About 1400 teachers and support staff could receive job certainty by mid-July amid a broad recruitment and retention drive in NSW.
The state education department will this week write to some 250 public schools about moving temporary teachers and staff to permanent contracts.
Once principals confirm the eligibility of their staff, they will receive formal offers from the department with an expectation the first day of permanent duty will be the start of term three on July 17.
It's the first stage of a scheme to move at least 10,000 temporary teachers and about 6000 support staff to permanent contracts, a NSW Labor election promise.
"For young teachers without a permanent position, it makes it more difficult to get a home loan and lay down roots," Premier Chris Minns said on Tuesday.
"This will give teachers the job security they need to stay in the profession and help turn around teacher shortages."
The choice of the first 250-odd schools focuses on some of the highest-need students and communities, the government said.
It also includes Aboriginal Education Officers, and schools that have struggled to find staff.
Resignations outstripped retirements for the first time and principals were clocking up to 70 hours a week, a parliamentary inquiry was told in February.
A NSW government-commissioned survey of teachers in 2022 found two-in-three respondents felt burnt out and one-in-five expected to quit within two years.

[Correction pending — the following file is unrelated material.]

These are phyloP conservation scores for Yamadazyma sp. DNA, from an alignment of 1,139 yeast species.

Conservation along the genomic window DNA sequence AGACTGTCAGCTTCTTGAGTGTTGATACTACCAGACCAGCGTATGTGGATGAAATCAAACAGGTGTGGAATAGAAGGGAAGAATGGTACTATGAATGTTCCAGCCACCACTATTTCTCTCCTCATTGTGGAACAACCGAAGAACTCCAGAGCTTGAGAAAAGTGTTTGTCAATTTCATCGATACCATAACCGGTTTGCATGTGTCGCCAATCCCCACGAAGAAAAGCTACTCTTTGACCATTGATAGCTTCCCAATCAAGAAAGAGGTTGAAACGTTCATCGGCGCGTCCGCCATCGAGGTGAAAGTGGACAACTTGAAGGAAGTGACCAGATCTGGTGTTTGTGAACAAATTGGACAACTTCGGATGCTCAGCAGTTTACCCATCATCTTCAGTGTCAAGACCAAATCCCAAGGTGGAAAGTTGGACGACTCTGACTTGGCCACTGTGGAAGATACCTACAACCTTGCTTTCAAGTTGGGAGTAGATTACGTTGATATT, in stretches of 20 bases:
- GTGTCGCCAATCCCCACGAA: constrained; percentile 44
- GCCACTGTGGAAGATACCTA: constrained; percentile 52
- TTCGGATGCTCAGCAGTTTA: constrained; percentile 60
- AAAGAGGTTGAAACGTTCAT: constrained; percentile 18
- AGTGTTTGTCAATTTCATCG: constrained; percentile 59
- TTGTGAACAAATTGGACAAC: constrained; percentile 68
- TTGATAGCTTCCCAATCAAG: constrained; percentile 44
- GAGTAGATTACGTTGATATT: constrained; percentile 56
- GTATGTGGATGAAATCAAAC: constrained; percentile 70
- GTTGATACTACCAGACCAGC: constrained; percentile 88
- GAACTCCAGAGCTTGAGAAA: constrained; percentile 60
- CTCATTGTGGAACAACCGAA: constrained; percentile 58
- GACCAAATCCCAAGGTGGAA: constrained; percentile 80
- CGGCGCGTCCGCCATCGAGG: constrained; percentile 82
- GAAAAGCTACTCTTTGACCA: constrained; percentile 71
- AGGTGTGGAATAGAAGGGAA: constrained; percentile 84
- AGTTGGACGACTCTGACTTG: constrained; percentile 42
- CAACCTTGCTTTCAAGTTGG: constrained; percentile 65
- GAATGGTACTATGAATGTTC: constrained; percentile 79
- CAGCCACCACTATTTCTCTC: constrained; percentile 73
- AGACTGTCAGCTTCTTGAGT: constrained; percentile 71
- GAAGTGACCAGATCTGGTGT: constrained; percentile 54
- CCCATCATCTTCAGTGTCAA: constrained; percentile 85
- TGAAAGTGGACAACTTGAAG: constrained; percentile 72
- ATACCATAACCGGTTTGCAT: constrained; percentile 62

A permanent position would provide teachers with security and peace of mind, allowing them to do the job that they love, Education Minister Prue Car said.
"We want to send a message to teachers that they are valued and appreciated for the important work they do," she said.
"I am so happy to be able to bring about such positive change within the first weeks of my taking on the job as the state's education minister."
Staff who have worked at a single school for at least three years, and are still engaged at that school, will be eligible in the first stage of the scheme. That group numbers about 1400, the government estimates.
The government expects to fulfil its promise by the start of the 2024 school year.
The offers will not depend on there being a current permanent vacancy at the school, the government said.
Principals can seek to fill existing permanent vacancies as the initiative progresses.